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Jecklin Disk construction? Condenser Microphones
Old 12th November 2012
  #151
Lives for gear
 

Quote:
Originally Posted by Rolo 46 View Post
I borrowed the Neumann Dummy head and chest,found it quite resonant in comparison to DPA 4060s spaced outside a head on HD 25 cans.
It's interesting to use a 4060 pair gaff taped temporarily to a wooden sphere. They can be remounted easily on wooden spheres of different
sizes depending on the particular recording.

Otherwise, the distance at which a sphere based mic is placed from a source is overly determined by the fixed size of the sphere.
Old 1st June 2013
  #152
Gear Nut
 
NathanShirley's Avatar
 

Very interesting post Nikolay,

I made my own Jecklin Disk to be used with a pair of KSM141 along with a pair of large APE spheres I made to fit the 141s. The disc I made is 35cm, mics spaced 36cm (mics parallel to each other) as I followed Jecklin's most recent specs- Jecklin Disk - Wikipedia, the free encyclopedia.

I was very pleased with the results and used this setup to record a piano CD/DVD released a couple years back (you can just make out the disk at the tail end of the piano in the opening shot of this video)- Images (9 of 10) St Catherine - Nathan Shirley - YouTube (sound compressed severely on youtube)

However, I believe I've noticed a similar effect as what you describe. When comparing the test recordings for this CD, the disk did seem to cut HF to a slight extent. It was actually helpful in my case as the piano was a bit overly bright, but it also had the effect of slightly muddying the bass. When I added the APE spheres with the JD it improved things all the way around, and I was very happy with the result, but it wasn't quite what I would consider perfect.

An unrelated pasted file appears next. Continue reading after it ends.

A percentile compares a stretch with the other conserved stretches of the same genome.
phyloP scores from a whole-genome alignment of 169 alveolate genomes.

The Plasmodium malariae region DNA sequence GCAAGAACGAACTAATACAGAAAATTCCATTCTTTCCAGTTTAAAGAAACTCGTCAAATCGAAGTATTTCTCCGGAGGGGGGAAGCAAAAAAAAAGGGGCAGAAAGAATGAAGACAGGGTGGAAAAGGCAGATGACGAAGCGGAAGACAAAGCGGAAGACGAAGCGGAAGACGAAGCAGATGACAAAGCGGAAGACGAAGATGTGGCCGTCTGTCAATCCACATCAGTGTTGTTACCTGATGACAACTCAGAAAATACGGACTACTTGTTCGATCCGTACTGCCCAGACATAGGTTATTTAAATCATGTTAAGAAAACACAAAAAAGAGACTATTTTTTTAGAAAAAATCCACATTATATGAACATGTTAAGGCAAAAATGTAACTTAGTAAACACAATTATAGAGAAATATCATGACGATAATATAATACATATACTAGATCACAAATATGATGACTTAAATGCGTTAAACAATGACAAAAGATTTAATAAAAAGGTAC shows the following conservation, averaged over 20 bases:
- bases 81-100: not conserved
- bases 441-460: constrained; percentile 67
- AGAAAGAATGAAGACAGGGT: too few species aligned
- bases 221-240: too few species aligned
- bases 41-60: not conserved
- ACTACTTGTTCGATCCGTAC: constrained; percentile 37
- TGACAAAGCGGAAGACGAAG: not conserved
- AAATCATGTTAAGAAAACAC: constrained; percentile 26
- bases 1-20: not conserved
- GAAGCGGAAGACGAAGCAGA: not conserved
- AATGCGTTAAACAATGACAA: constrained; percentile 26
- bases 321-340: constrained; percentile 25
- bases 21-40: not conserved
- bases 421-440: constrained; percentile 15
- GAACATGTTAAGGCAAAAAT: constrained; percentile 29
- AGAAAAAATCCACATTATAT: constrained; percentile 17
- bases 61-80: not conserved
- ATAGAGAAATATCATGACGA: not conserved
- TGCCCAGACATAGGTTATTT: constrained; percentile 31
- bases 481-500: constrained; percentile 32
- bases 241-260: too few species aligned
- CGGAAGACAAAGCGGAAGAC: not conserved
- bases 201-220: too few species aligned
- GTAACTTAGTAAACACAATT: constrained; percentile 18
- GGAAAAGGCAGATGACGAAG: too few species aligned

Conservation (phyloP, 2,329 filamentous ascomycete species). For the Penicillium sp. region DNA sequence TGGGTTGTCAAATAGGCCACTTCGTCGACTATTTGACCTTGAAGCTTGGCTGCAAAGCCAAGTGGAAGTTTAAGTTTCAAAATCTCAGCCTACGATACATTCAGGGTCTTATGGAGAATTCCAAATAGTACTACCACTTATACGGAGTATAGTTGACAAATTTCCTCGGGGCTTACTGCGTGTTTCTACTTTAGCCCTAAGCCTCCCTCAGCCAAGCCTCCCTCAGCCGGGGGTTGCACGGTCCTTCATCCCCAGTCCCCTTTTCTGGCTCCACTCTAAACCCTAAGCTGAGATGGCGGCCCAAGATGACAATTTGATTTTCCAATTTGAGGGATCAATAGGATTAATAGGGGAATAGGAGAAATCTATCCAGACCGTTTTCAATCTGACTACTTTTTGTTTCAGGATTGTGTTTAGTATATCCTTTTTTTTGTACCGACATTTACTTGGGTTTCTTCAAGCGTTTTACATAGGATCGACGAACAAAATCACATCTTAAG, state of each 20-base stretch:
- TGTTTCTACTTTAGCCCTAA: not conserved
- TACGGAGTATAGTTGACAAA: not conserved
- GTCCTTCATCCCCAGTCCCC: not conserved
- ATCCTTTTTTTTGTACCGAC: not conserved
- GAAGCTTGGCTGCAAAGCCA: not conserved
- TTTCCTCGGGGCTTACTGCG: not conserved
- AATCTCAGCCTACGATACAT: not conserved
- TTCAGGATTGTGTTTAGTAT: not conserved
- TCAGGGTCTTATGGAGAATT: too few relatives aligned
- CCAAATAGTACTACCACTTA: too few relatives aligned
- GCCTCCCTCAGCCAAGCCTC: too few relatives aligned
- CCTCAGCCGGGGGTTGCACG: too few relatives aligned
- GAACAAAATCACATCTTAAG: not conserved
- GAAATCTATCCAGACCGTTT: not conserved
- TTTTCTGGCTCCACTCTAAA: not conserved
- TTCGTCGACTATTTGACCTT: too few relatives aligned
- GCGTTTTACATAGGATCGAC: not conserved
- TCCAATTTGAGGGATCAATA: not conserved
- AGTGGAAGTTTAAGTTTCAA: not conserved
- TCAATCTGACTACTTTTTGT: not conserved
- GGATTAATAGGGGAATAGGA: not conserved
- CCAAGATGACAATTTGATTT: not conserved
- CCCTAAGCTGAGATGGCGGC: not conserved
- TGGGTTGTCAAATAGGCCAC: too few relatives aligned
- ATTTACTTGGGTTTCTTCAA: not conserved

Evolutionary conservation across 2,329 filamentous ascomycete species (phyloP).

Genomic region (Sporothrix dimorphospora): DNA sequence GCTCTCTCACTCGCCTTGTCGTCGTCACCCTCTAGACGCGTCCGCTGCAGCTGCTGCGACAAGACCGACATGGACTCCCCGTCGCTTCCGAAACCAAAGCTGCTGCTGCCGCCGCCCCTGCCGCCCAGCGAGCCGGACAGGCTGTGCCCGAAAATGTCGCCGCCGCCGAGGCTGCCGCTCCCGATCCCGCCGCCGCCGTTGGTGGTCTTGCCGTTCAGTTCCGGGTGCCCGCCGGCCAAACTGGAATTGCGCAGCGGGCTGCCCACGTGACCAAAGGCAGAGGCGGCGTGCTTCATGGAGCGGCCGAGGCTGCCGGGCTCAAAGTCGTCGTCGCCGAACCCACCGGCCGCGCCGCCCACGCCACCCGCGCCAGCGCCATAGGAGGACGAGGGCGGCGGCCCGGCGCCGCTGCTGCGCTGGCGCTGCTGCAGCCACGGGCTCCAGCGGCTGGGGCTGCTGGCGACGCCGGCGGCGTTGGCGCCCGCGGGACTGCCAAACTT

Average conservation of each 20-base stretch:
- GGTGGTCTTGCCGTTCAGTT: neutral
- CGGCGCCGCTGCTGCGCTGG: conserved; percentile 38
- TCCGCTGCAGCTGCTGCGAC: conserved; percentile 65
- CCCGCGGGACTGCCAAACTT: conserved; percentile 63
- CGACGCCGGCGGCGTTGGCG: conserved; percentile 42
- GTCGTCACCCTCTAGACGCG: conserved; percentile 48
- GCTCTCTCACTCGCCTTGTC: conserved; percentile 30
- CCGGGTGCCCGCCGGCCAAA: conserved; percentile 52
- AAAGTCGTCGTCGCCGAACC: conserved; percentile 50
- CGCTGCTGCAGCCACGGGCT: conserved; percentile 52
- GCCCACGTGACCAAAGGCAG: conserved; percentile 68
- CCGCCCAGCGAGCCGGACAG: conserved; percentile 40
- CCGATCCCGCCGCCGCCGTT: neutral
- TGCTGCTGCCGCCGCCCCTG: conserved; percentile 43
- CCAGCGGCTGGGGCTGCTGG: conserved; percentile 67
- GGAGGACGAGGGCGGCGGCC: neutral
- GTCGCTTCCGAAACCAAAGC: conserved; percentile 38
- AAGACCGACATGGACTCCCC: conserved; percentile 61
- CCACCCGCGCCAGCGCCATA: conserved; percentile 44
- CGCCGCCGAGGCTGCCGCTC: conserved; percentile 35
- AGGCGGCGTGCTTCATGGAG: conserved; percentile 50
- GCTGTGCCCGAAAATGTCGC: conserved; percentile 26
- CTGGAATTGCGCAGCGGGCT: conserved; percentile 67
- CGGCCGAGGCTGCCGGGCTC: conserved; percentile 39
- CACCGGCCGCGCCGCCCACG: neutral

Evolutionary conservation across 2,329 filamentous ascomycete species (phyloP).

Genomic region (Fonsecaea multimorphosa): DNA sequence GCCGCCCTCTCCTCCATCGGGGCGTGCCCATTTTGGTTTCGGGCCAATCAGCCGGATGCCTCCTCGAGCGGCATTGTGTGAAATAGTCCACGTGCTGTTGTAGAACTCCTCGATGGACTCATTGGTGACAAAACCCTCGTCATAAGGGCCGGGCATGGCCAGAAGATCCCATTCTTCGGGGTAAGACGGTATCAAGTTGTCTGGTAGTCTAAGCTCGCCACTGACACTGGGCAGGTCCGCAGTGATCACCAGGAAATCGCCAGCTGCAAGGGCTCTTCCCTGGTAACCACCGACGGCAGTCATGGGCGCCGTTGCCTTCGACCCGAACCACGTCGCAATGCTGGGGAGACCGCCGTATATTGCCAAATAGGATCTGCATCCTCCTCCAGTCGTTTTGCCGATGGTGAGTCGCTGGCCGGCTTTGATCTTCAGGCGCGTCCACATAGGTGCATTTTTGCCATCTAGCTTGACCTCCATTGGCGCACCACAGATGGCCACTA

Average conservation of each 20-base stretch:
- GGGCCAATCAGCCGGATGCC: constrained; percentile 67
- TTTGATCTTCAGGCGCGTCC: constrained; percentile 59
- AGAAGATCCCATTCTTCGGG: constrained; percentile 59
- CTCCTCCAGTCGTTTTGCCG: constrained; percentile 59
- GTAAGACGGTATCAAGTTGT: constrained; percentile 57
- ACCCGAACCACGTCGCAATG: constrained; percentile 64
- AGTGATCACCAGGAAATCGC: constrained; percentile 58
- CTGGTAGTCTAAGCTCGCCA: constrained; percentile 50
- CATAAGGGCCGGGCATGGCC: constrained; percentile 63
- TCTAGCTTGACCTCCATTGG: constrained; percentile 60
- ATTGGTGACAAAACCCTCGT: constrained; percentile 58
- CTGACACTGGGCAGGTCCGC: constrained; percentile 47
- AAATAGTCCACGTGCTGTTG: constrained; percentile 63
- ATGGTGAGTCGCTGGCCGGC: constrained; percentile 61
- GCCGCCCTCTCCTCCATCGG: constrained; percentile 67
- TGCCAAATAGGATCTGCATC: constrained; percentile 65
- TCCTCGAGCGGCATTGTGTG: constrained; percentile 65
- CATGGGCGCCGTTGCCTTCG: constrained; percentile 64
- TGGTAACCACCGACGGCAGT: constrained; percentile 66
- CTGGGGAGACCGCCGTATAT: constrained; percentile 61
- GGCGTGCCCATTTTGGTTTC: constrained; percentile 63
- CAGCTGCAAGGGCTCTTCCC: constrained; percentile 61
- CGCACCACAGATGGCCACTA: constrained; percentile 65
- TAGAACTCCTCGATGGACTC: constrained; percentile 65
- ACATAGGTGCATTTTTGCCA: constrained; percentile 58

After doing some research and talking to people I decided it might have to do with the amount of padding I used on the disk- foam AND lambswool-like material, likely overkill.

Perhaps the exact attributes of the foam covering the disk are critical.

I've also wondered if slimming the disk down might help. I used plywood, but perhaps Plexiglas might be better, along with less padding?

I'd love to hear what you've found now that it's been over a year.
Old 1st June 2013
  #153
Lives for gear
 
boojum's Avatar
I used an old LP for my Jecklin disc. It was an Oral Roberts LP that I got somewhere. A good use for it.
Old 1st June 2013
  #154
Gear Nut
 
NathanShirley's Avatar
 

I've heard of using LPs, that would certainly be slim... and about what, 30cm diameter?

Have you noticed any subtle HF cut?

BTW, here is Nikolay's post I was responding to- https://www.gearslutz.com/board/7785018-post143.html

Last edited by NathanShirley; 1st June 2013 at 05:16 AM.. Reason: Added link to OP sited
Old 1st June 2013
  #155
Lives for gear
 
boojum's Avatar
Nathan, I used contact cement to attach some cheap foam and then covered the whole thing with fake lambswool. HF cut was beneficial for the app, a not too polished chorale.
Old 1st June 2013
  #156
Gear Addict
 

Quote:
Originally Posted by boojum View Post
I used an old LP for my Jecklin disc. It was an Oral Roberts LP that I got somewhere. A good use for it.
Several stacked LP's is better. A friend got very gratifying results by repurposing a bunch of Barry Manilow LP's :-)
Old 18th November 2013
  #157
I have run listening tests on putting a sound-absorbent material between two spaced omnis and what I found is that the lower and mid frequencies are louder because some sound reflects off the material. It doesn't matter what you use, it will reflect a bit and cause a few db rise in volume in the lower registers. This will make the sound punchier but also less smooth, and more grating on the ears. I record classical music and smoothness is a must, esp. since typical commercial classical CDs are way to harsh and bright. A first generation Digital recording can be magically smooth if you do it right, but the minor reflections from adding an absorbing material ruin what would otherwise be a great concept.
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